The Chinese are not “ten feet tall,” as Mr. Haass implicitly noted. Like us, they have problems, and the last thing either country needs is a new Cold War. Beijing doesn’t seek it, our friends and allies in Asia and Europe don’t want and won’t support it, and we can’t win it alone.
We would do far better by treating China with respect. The multilateralism Mr. Haass advocated would enable us to deal more effectively with challenges Beijing poses and the far greater challenges of climate change, Middle East instability, Russia, nuclear proliferation and the pandemic.
This is an election year, which can bring out the worst in foreign policy ideas; but come November, we’ll have to take stock. Mr. Haass provided a valuable guide.
William F. Rope, Washington
The writer is a former deputy assistant secretary of state for Political-Military Affairs and former
director of the State Department China Desk.
Missing from the July 29 news article “Report blasts Pompeo’s leadership at State Dept.” was that Mike Pompeo was the first secretary of state since Al Haig in 1981 to meet with the Iran hostages of 1979 to 1981 and their families. Mr. Pompeo and then-Special Envoy for Hostage Affairs (now national security adviser) Robert C. O’Brien did not just “meet” with the former hostages. They also drew out the hostages’ histories of abuse, beatings, mock executions and family hardship at the hands of Iran. It was a powerful meeting that was deeply appreciated by the Iran hostages and their families.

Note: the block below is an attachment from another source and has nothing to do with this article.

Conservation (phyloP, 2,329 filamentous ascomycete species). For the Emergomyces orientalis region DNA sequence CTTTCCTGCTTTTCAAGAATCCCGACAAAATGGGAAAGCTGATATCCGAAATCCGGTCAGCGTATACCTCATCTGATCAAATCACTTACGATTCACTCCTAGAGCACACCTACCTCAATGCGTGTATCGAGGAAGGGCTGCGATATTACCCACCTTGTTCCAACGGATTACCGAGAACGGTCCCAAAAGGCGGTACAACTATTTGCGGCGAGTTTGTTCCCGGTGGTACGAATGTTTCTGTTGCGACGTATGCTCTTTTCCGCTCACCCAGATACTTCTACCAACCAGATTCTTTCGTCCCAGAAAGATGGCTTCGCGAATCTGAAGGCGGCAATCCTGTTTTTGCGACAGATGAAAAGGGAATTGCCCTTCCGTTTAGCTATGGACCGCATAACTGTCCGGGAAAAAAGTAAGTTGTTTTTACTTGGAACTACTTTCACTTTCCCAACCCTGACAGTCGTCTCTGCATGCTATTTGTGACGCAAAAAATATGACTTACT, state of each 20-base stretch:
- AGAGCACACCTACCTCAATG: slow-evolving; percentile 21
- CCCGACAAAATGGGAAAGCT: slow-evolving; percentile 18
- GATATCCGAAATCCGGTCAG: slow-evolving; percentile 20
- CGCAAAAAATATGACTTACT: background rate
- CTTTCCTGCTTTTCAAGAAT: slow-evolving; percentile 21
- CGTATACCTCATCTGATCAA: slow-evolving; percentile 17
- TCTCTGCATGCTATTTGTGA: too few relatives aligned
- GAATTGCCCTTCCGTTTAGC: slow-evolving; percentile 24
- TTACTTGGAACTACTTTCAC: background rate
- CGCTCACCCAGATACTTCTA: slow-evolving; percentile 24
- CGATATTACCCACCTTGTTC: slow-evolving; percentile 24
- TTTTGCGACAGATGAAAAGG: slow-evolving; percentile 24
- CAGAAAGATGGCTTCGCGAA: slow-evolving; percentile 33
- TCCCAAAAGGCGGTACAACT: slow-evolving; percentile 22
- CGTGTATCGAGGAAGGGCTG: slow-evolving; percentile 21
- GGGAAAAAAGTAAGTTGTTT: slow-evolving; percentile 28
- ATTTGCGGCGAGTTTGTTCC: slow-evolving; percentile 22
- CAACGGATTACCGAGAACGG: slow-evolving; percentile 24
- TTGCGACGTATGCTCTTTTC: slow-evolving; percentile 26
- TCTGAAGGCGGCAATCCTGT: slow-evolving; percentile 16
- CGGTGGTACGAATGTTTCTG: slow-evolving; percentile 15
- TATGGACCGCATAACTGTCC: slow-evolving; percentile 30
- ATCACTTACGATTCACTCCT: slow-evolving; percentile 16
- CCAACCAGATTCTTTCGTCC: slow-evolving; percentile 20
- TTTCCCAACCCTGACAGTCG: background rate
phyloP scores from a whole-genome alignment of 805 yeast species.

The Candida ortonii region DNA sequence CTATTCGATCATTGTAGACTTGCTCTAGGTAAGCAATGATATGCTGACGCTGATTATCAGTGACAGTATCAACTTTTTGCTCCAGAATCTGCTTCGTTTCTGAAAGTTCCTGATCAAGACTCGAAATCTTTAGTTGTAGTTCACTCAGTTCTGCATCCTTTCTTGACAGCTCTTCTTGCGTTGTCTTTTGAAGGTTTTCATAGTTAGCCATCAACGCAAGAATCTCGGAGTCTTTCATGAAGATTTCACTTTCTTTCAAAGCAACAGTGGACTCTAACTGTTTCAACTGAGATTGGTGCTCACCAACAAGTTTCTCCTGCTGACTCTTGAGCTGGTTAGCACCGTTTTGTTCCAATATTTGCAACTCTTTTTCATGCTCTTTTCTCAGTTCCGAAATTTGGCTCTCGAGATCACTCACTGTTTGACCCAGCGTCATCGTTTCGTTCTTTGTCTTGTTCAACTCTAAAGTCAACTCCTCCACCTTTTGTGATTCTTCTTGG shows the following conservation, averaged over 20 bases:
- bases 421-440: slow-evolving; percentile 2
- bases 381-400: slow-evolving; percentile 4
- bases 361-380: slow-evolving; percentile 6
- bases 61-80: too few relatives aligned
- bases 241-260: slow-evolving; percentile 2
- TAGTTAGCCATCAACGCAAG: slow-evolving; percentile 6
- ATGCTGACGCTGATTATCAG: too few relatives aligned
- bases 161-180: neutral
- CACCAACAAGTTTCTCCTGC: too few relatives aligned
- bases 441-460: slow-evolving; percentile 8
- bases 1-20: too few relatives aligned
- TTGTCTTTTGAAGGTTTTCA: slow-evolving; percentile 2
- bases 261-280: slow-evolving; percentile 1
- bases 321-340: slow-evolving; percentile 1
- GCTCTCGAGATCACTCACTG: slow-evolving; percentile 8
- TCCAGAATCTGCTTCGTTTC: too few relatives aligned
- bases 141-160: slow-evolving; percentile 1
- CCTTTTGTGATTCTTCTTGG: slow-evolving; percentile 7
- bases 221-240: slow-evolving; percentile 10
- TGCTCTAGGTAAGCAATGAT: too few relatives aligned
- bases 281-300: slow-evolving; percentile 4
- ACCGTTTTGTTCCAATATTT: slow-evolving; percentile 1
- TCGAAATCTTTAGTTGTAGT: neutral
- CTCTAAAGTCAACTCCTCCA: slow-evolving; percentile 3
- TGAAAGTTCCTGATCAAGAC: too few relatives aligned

Under Mr. Pompeo’s leadership, the hostage affairs office has taken its obligations seriously, working quietly and tirelessly to free U.S. citizens held hostage around the world. The Iran hostages and their families are thankful for these efforts.
Certainly, Mr. Pompeo will be the subject of partisan attacks. However, a balanced approach to assessing his work might allow the United States to advance a broader foreign policy agenda.
V. Thomas Lankford Jr., Alexandria
D.E. Wilson Jr., Arlington
The writers are attorneys for the Iran hostages and their families.